My pick is the Furious Five (€15.50), a welcome melange of San Marzano tomatoes, prosciutto, peaches, mozzarella, blue cheese and rocket. Quite an excellent pizza with the peaches working surprisingly well with all the rest. There were some nine pizzas on the list ranging from a Margherita (10.50) to a Fish offering, the Larry Levan featuring Smoked Mackerel and beetroot at €16.50.
CL has picked something that little bit smaller, the Salsoul Sandwich (8.50). This tasty starter consists of Marsala Roasted chorizo, roasted peppers, onions and leaves and is served in a sourdough flat bread. See the full menu here.
We drank lots of water as we ate but they do have wine here. From France comes Le Petit Pont Reserve in both red and white, at €6.50 a glass. From Italy, you can have the Costadoro organic white and red at €7.50 a glass or €28.00 a bottle. €28.00 also for a bottle of Prosecco. If you want something more expensive, then ask them about their small range “of quality and eclectic wines” that are off menu. Other drinks available are sparkling water, ginger beer, and pip organic.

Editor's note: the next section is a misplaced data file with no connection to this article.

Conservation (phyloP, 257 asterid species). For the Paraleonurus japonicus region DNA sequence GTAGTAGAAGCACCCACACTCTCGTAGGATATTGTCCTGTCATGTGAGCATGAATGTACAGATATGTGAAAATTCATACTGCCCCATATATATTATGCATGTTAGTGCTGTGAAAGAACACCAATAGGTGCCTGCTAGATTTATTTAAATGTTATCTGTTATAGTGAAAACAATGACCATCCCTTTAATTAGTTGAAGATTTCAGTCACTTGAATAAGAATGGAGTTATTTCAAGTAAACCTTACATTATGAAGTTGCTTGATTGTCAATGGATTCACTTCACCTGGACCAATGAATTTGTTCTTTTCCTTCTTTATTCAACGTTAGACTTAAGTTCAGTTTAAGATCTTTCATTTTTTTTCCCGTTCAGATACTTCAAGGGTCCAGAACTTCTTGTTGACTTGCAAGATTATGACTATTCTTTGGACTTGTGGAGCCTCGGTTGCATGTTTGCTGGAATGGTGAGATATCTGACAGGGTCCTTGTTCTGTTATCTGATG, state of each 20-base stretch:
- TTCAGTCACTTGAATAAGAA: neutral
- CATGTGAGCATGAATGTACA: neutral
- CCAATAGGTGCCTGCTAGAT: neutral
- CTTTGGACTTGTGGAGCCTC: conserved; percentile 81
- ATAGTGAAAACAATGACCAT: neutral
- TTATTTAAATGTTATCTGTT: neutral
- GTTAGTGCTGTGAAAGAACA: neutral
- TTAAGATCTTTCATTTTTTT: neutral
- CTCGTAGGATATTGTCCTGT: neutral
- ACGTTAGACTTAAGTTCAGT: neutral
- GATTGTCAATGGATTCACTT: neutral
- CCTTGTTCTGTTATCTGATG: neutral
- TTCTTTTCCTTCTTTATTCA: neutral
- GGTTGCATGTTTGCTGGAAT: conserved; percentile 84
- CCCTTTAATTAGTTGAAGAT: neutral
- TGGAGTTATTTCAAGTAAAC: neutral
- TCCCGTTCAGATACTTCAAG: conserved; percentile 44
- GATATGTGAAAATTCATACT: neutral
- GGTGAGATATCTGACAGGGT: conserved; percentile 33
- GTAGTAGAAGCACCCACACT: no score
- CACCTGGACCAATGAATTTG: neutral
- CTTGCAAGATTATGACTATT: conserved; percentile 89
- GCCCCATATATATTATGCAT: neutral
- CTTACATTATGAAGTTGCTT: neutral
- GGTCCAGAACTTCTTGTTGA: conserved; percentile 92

The name game continues with the desserts: Boney Mmm; B-Boying; Minnelli: and Freke Out! The latter, by the way, is the Puffin’s special Ice Cream Sundae. And, of course, you can also check out the ice-creams!
No shortage of coffee choices (I thought my espresso was top notch) and you may have tea, ordinaire or herbal. Oh yes, almost forgot, there is music too at the café, outdoors on this occasion. All that, and sunshine, means a fun stop at the beach.
The Puffin Cafe’s summer (June, July, August & September) hours are: MONDAY + THURSDAY + FRIDAY: 12pm-4pm. SATURDAY: 10am-10pm. SUNDAY: 11am-8pm.
Sunday, July 16, 2017
The White Horse Grub Club
Chance to try street food from the wide world.
There is something about the White Horse. The buzz. People. Everywhere.
We walked in about 7.00pm on a Thursday. The restaurant was packed. The bar was full as we walked through to get to the Grub Club in a different dining room. The sign said “Sold Out”. So that bright and airy room was also full as was the lovely sheltered tiled patio area outside..
The Grub Club, an occasional feature, is just one of the many attractions of this lively spot. They have a music venue upstairs, a brew club, their own guitar (big) band and more. The Grub Club gives patrons an opportunity to try other cuisines, mainly street food style, from other cultures and Marlene had invited me along to sample the food of the West Indies.